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Think Outside the Sand Box

Kids love digging holes and building castles with sand, but this ancient play stuff is packed with possibilities that go beyond the pail.
 

Learning Benefits

Hover over each Learning Benefit below for a detailed explanation.
Creativity
Gross Motor Skills
Observation
Experimentation

The warm sun beckons kids to head outdoors and hit that favorite place of play: the sandbox. With its cool, gritty texture and versatility, sand can bring out the scientist in all of us. Playing with sand encourages kids to experiment and to exercise their scientific and creative thinking skills. So offer your child a bucket, a shovel, and a place to dig in. Add some water and a handful of questions, and you're ready to mix it up.

  • Inspire your child's curiosity. Start by asking: What would happen if you mixed sand and water? What tools can you use to move sand? Have your child answer and then ask some questions of his own.
  • Pack it in. Use a clear plastic container, rocks, sand, and some water to explore the concept of full. Ask your child to fill the container with rocks. Is it full? What happens if you add sand? Will it fit? Your child will be surprised to see that the "full" container can now hold an amazing amount of sand — and still have room for water!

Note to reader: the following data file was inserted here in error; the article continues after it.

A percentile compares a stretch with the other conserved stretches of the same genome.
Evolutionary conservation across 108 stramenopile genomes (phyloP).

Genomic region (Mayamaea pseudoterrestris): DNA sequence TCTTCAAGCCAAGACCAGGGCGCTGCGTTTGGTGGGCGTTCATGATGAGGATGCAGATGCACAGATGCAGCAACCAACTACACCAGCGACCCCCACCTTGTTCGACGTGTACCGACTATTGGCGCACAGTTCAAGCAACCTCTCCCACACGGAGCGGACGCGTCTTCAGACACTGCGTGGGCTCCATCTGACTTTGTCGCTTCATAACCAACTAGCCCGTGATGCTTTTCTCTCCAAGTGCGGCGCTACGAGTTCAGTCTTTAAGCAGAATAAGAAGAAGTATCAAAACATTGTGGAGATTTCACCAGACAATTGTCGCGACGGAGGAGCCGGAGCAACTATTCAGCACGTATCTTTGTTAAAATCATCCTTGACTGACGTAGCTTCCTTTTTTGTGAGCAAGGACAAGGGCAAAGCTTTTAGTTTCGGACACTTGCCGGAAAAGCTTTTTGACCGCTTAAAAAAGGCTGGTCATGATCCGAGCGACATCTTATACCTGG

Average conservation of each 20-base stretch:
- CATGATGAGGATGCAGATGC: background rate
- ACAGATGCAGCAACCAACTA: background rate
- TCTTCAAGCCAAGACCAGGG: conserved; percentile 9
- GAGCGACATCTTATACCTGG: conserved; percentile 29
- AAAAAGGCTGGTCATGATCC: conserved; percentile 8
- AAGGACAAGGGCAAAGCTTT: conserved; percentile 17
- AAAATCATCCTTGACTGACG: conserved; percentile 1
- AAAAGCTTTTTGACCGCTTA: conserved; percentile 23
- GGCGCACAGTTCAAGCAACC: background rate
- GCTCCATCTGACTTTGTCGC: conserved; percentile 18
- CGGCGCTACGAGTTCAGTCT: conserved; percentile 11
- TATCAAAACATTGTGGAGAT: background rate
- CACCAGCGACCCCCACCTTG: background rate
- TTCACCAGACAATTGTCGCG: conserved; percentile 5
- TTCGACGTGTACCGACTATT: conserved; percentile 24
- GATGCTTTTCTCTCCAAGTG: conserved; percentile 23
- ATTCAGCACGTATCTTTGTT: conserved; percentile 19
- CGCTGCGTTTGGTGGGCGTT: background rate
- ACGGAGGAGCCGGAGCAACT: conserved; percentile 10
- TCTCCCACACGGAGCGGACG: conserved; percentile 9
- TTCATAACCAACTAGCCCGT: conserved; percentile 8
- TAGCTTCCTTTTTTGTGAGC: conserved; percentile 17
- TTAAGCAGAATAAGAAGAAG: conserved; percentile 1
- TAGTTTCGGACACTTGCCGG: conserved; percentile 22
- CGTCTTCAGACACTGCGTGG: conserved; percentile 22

• Go with the flow. Provide a variety of materials — sieves, funnels, colanders — that your child can use to compare water flow to sand flow. As she explores, you might encourage her to tell you what she notices and how it feels.
  • Bury metal and magnets. Children love to use magnets with metal objects. But do they work everywhere? Invite your child to try hiding metal objects in dry sand to see if the magnet can find them. Later, add water. Will the magnet still work? What about in water?
  • Plant seeds. Grow a garden using an egg carton. Have your child fill one row with sand and the other with soil. Bury a seed in each groove for a side-by-side comparison. Which started growing first? Which grew the fastest or the tallest?
  • Sprinkle sand scenes. Have your child "draw" a picture with white glue and a Q-Tip, then sprinkle sand over it. When the glue dries, shake off the excess sand.
  • Make a masterpiece. Invite your child to experiment with straw-blowing art using sand and watercolors. Provide him with plastic straws and have him try blowing dry sand across a piece of paper. Then add a few drops of watercolor and try it again. When the sand and watercolors mix, he'll have a beautiful picture.

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